Blue Origin Wins $3.4 Billion NASA Contract for Lunar Lander to Compete with SpaceX’s Starship

Blue Origin, the rocket company owned by Amazon founder Jeff Bezos, has won a $3.4 billion NASA contract to build an Artemis lunar lander that will provide a downstream alternative to the Starship variant already being developed by SpaceX. The company will be ferrying the Artemis astronauts from Lunar orbit to the surface of the Moon and back.[0] This new landing system is expected to be ready and tested for Artemis V, currently slated to launch in 2029.[1] Blue Origin is the second private company to receive a contract to develop a lunar lander for NASA after SpaceX. Earlier, NASA declared that SpaceX would develop the human landing system for the upcoming Artemis III and IV expeditions scheduled for 2025 and 2028, respectively.

Prior to this, SpaceX had been tasked with showcasing a preliminary human landing mechanism for the Artemis III expedition. SpaceX was also asked to evolve its design to meet requirements for sustainable exploration and to demonstrate the lander on Artemis IV.[2] With that initial contract, SpaceX plans to complete an uncrewed Starship lunar landing demonstration followed by a crewed landing delivering two astronauts to the moon's surface as a part of NASA's Artemis III mission slated for before 2030. In November 2022, NASA made revisions to the contract, enabling a modification that would provide SpaceX with an additional $1.15 billion. This funding was allocated to support the ongoing development of Starship and to procure transportation services for Artemis IV moon missions that would transport astronauts.

Blue Origin had lost a lawsuit against NASA over the decision to award the contract to SpaceX in 2021.[3] However, in 2022, NASA announced that it would develop a second human lunar lander, inviting space companies to make proposals.[4] Blue Origin, whose bid of $6 billion was more than twice that of SpaceX's, protested to the Government Accountability Office, as did Dynetics.[5] They both suffered defeat.[5] Afterwards, Blue Origin took legal action by submitting a lawsuit to the US Court of Federal Claims, however, they were unsuccessful in their case.[5] Bezos resorted to writing an open letter to Nelson as a final attempt, proposing to forego $2 billion in development expenses. However, the offer was declined as the contract had already been granted.[5]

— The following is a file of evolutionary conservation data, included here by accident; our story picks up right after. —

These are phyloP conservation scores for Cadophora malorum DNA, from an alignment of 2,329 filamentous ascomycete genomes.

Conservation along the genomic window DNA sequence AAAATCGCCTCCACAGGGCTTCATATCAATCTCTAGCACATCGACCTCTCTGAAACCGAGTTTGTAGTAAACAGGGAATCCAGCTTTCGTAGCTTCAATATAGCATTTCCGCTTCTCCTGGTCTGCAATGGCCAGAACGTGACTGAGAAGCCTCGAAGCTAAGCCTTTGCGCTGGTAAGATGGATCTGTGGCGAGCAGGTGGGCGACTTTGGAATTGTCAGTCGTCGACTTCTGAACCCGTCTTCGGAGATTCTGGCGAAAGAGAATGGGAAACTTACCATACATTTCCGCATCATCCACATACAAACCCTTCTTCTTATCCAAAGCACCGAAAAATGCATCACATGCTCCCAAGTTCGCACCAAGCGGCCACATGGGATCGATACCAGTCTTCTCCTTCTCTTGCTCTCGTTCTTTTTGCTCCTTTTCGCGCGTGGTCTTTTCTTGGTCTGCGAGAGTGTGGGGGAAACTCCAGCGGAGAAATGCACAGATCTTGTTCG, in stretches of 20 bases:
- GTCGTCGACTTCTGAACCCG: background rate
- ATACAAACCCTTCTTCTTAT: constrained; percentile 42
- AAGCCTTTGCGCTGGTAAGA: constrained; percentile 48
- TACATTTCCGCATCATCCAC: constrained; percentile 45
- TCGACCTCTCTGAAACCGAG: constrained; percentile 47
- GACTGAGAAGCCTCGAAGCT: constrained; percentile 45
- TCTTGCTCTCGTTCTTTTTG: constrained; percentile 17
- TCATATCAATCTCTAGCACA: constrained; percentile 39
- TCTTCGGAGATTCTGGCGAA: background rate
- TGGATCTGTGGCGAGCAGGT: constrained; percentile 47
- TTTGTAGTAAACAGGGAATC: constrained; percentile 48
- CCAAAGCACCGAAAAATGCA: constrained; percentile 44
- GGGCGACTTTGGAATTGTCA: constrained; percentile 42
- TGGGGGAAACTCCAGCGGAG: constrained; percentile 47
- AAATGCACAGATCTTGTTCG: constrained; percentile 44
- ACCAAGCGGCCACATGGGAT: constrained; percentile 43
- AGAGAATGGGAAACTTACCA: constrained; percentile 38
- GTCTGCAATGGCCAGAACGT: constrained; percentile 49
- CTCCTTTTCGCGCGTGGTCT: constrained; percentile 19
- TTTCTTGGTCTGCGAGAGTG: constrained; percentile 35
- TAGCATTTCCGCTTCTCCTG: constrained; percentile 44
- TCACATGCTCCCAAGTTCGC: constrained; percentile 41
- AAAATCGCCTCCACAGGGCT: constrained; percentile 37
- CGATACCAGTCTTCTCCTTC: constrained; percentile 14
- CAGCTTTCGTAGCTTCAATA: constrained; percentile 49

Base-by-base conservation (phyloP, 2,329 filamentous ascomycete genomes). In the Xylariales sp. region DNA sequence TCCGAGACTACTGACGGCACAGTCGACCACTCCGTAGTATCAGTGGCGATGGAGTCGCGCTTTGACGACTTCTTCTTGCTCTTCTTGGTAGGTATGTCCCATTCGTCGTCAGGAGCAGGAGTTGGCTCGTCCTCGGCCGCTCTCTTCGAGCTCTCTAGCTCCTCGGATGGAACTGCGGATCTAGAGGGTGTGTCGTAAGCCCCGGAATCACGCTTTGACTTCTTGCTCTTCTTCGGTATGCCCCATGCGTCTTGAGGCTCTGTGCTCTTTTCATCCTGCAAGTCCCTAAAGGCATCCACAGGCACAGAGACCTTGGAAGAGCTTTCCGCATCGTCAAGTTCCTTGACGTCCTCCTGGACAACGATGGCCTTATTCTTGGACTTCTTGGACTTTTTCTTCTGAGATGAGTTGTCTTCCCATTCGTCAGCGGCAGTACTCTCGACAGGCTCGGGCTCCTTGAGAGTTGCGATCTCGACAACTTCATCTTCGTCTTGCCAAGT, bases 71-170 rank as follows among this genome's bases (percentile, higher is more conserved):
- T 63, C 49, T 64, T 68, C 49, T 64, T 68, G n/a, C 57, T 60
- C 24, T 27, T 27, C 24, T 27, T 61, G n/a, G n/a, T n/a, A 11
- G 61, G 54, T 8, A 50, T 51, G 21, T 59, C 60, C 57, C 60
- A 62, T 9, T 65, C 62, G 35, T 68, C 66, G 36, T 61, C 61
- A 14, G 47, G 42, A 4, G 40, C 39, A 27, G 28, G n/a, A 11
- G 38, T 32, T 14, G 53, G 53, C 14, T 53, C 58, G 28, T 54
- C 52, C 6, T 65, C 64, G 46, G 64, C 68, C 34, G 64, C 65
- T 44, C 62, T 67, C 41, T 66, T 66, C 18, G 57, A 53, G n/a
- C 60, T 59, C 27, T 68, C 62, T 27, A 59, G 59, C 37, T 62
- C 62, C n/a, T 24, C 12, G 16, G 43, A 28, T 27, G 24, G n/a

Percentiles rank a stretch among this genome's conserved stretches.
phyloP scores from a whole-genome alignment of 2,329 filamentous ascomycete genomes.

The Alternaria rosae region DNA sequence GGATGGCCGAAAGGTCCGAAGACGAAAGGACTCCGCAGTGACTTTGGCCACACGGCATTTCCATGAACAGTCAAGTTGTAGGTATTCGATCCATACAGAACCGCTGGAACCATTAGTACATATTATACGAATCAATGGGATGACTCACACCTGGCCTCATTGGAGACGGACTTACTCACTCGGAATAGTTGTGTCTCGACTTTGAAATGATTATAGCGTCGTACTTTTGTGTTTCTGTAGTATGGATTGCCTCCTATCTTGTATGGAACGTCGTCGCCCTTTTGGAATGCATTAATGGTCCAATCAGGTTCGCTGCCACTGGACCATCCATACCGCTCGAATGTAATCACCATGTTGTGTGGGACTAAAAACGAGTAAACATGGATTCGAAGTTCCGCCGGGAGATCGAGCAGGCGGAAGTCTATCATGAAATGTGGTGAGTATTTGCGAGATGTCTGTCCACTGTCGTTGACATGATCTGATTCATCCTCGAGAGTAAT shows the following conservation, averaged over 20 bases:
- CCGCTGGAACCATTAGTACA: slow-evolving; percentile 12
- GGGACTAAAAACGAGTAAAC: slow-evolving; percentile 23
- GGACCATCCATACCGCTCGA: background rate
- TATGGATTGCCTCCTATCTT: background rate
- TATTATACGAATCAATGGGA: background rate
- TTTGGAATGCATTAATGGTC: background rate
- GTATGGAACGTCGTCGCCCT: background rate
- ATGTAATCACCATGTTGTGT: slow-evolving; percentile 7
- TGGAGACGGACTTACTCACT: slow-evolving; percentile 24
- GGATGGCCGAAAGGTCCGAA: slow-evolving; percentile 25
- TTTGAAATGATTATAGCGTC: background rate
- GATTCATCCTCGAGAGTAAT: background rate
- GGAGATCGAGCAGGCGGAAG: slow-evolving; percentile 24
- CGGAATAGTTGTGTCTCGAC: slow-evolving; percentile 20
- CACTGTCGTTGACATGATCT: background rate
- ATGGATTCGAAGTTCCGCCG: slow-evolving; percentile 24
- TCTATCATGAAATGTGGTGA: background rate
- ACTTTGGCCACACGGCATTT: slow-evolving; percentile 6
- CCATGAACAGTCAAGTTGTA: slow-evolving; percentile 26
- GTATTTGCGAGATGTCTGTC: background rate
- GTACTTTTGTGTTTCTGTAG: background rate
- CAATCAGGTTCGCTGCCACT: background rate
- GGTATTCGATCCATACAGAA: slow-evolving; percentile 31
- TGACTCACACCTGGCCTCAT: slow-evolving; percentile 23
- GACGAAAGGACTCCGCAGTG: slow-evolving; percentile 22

NASA's partnership with Blue Origin will only add to this golden age of human spaceflight.[6] NASA Administrator Bill Nelson said in announcing the Blue Origin award: “Our shared ambitions now are no less lofty than when President [John F.] Kennedy dared a generation of dreamers to journey to the moon.”[3] He added that having two independent landers from different providers “will increase competition, reduce costs to taxpayers, support a regular cadence of lunar landings, further invest in the lunar economy, and help NASA achieve its goals on and around the Moon in preparation for future astronaut missions to Mars.”[7]

Blue Origin's $3.4 billion contract will contribute more than half of the $7 billion Blue Moon program price tag. NASA's contract is worth approximately $3.4 billion in total.[8] Blue Origin also plans to contribute more than that amount to the development effort, Blue Origin's vice president for lunar transportation, John Couluris, said during a press conference.[9] The Blue Moon concept calls for an integrated lander that can be refueled in lunar orbit with liquid hydrogen and oxygen and reused for “multiple years and multiple missions,” Couluris said.[6] With a height of approximately 52 feet, the Blue Moon lander is entirely reusable and can fit inside the 23-foot-wide nose cone of Blue Origin's New Glenn rocket.[10] The crew compartment of the spacecraft, designed to accommodate four astronauts for a maximum duration of 30 days, will be positioned on four landing legs and rocket engines.[10]

NASA's next Artemis launch will take an incremental step in proving the program's spacecraft.[11] An Orion capsule will transport a team of four astronauts on a round trip to the moon. The Orion spacecraft will carry four astronauts to lunar orbit through the Artemis V mission, launched by NASA's Space Launch System rocket. Once Orion docks with Gateway, two astronauts will then transfer to Blue Origin's human landing system, which will take them on a weeklong trip to the Moon's South Pole region.[0]

0. “NASA, Blue Origin contract: Multibillion-dollar Artemis deal awarded” USA TODAY, 19 May. 2023,

1. “Blue Origin Vs SpaceX Is Back On: NASA Awards Competitive Lunar Contract To Bezos” IFLScience, 19 May. 2023,

2. “Amazon billionaire Jeff Bezos announces $3.4BILLION NASA mission to MOON ‘to stay'” The Mirror, 19 May. 2023,

3. “Bezos' Blue Origin wins NASA astronaut moon lander contract to compete with SpaceX’s Starship” CNBC, 19 May. 2023,

4. “NASA Picks Blue Origin to Build Second Moon Lander for Artemis Missions” Gizmodo, 19 May. 2023,

5. “Bezos’s Blue Origin wins NASA contract to land astronauts on the moon” The Boston Globe, 19 May. 2023,

6. “Blue Origin wins $3.4B NASA contract to build lunar lander” GeekWire, 19 May. 2023,

7. “NASA picks Blue Origin to make a second human-crewed lunar lander” The Verge, 19 May. 2023,

8. “Blue Origin to develop NASA's second lunar lander for Artemis missions” WESH 2 Orlando, 19 May. 2023,

9. “Blue Origin wins NASA contract to land people on the Moon” Axios, 19 May. 2023,

10. “NASA awards Blue Origin $3.4 billion Artemis moon lander contract” CBS News, 19 May. 2023,

11. “NASA awards new lunar landing contracts to Blue Origin” WCPO 9 Cincinnati, 19 May. 2023,

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